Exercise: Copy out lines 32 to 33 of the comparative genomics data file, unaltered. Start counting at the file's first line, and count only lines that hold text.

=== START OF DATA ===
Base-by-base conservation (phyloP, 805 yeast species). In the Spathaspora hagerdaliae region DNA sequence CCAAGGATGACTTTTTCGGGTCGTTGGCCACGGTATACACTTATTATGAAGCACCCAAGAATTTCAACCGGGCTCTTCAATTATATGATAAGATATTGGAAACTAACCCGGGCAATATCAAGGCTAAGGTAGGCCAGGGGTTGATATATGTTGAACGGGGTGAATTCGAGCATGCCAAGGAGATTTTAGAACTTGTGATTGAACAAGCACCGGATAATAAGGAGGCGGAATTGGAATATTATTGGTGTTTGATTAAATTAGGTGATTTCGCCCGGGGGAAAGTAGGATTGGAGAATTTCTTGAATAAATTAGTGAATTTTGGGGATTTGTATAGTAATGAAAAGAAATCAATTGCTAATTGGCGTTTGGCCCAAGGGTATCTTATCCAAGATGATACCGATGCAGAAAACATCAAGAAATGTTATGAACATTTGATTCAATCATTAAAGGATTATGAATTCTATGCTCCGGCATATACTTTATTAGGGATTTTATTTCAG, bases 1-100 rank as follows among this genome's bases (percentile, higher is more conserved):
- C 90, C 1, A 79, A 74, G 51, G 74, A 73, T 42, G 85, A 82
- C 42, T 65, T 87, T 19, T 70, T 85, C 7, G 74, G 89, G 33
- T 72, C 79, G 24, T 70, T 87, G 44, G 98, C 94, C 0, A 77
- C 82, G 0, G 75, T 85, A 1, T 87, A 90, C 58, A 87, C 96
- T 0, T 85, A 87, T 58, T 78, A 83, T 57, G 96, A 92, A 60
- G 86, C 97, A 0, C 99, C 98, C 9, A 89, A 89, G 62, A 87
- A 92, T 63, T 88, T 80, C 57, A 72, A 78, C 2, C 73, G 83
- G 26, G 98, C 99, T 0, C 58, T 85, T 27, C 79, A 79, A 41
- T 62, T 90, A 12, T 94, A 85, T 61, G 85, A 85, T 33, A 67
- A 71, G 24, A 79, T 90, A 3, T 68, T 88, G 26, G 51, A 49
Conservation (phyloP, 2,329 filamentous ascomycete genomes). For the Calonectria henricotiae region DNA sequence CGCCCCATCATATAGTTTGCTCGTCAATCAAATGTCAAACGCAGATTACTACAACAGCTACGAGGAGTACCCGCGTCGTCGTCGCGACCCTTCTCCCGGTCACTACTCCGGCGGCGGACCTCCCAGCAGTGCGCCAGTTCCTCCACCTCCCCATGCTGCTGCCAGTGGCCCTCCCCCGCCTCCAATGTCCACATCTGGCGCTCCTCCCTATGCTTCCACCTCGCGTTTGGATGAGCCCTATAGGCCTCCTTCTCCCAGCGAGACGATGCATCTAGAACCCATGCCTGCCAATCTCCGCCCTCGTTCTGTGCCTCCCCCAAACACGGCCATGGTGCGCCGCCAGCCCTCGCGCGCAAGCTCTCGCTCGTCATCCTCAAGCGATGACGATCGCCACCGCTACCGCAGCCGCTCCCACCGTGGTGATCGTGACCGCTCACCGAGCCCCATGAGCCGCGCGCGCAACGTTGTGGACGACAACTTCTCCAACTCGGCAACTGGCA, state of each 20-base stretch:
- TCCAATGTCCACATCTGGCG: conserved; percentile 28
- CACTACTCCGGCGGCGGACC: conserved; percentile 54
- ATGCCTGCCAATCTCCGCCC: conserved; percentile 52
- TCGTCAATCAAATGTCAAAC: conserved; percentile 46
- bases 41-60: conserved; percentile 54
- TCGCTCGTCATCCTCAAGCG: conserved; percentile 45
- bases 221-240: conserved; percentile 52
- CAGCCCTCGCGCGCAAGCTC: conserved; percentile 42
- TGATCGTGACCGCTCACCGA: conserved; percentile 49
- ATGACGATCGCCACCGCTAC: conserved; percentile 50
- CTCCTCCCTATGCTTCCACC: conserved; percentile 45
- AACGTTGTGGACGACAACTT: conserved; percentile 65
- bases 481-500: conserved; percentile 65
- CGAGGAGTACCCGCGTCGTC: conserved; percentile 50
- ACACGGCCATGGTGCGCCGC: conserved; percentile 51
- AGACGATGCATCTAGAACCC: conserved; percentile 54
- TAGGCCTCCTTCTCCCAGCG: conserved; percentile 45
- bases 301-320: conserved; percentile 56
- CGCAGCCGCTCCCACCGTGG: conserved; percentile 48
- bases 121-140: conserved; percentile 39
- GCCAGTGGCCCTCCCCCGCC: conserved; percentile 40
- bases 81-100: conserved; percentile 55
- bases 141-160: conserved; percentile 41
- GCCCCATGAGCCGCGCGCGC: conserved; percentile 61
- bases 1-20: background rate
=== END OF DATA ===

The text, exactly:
- bases 121-140: conserved; percentile 39
- GCCAGTGGCCCTCCCCCGCC: conserved; percentile 40